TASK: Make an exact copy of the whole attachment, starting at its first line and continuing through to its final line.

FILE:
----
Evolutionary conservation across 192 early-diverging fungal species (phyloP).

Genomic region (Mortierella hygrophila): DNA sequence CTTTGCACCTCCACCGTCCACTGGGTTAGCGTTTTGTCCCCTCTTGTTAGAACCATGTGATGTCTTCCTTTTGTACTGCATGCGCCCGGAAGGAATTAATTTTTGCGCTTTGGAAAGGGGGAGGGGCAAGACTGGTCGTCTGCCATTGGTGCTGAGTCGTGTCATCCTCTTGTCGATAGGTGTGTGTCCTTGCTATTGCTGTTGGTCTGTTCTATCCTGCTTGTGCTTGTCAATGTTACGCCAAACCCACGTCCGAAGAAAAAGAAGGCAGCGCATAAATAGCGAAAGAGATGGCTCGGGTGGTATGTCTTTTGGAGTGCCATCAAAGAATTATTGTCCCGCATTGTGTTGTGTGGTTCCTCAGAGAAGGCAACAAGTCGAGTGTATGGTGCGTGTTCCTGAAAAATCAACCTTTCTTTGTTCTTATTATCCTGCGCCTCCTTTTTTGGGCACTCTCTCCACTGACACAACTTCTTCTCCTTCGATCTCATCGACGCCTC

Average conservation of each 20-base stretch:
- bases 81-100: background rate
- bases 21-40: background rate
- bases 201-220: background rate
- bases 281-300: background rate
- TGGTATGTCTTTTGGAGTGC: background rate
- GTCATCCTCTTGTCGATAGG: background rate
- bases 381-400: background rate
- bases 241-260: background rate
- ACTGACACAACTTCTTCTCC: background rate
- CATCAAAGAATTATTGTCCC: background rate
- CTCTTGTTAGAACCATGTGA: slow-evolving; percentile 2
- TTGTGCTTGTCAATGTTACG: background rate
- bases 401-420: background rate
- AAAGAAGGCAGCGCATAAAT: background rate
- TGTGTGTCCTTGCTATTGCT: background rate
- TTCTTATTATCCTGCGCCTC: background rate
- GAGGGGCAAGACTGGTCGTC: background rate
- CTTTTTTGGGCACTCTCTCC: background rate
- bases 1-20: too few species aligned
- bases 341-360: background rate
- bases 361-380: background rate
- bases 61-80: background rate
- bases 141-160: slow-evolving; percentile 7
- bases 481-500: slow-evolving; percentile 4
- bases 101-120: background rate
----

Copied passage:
Evolutionary conservation across 192 early-diverging fungal species (phyloP).

Genomic region (Mortierella hygrophila): DNA sequence CTTTGCACCTCCACCGTCCACTGGGTTAGCGTTTTGTCCCCTCTTGTTAGAACCATGTGATGTCTTCCTTTTGTACTGCATGCGCCCGGAAGGAATTAATTTTTGCGCTTTGGAAAGGGGGAGGGGCAAGACTGGTCGTCTGCCATTGGTGCTGAGTCGTGTCATCCTCTTGTCGATAGGTGTGTGTCCTTGCTATTGCTGTTGGTCTGTTCTATCCTGCTTGTGCTTGTCAATGTTACGCCAAACCCACGTCCGAAGAAAAAGAAGGCAGCGCATAAATAGCGAAAGAGATGGCTCGGGTGGTATGTCTTTTGGAGTGCCATCAAAGAATTATTGTCCCGCATTGTGTTGTGTGGTTCCTCAGAGAAGGCAACAAGTCGAGTGTATGGTGCGTGTTCCTGAAAAATCAACCTTTCTTTGTTCTTATTATCCTGCGCCTCCTTTTTTGGGCACTCTCTCCACTGACACAACTTCTTCTCCTTCGATCTCATCGACGCCTC

Average conservation of each 20-base stretch:
- bases 81-100: background rate
- bases 21-40: background rate
- bases 201-220: background rate
- bases 281-300: background rate
- TGGTATGTCTTTTGGAGTGC: background rate
- GTCATCCTCTTGTCGATAGG: background rate
- bases 381-400: background rate
- bases 241-260: background rate
- ACTGACACAACTTCTTCTCC: background rate
- CATCAAAGAATTATTGTCCC: background rate
- CTCTTGTTAGAACCATGTGA: slow-evolving; percentile 2
- TTGTGCTTGTCAATGTTACG: background rate
- bases 401-420: background rate
- AAAGAAGGCAGCGCATAAAT: background rate
- TGTGTGTCCTTGCTATTGCT: background rate
- TTCTTATTATCCTGCGCCTC: background rate
- GAGGGGCAAGACTGGTCGTC: background rate
- CTTTTTTGGGCACTCTCTCC: background rate
- bases 1-20: too few species aligned
- bases 341-360: background rate
- bases 361-380: background rate
- bases 61-80: background rate
- bases 141-160: slow-evolving; percentile 7
- bases 481-500: slow-evolving; percentile 4
- bases 101-120: background rate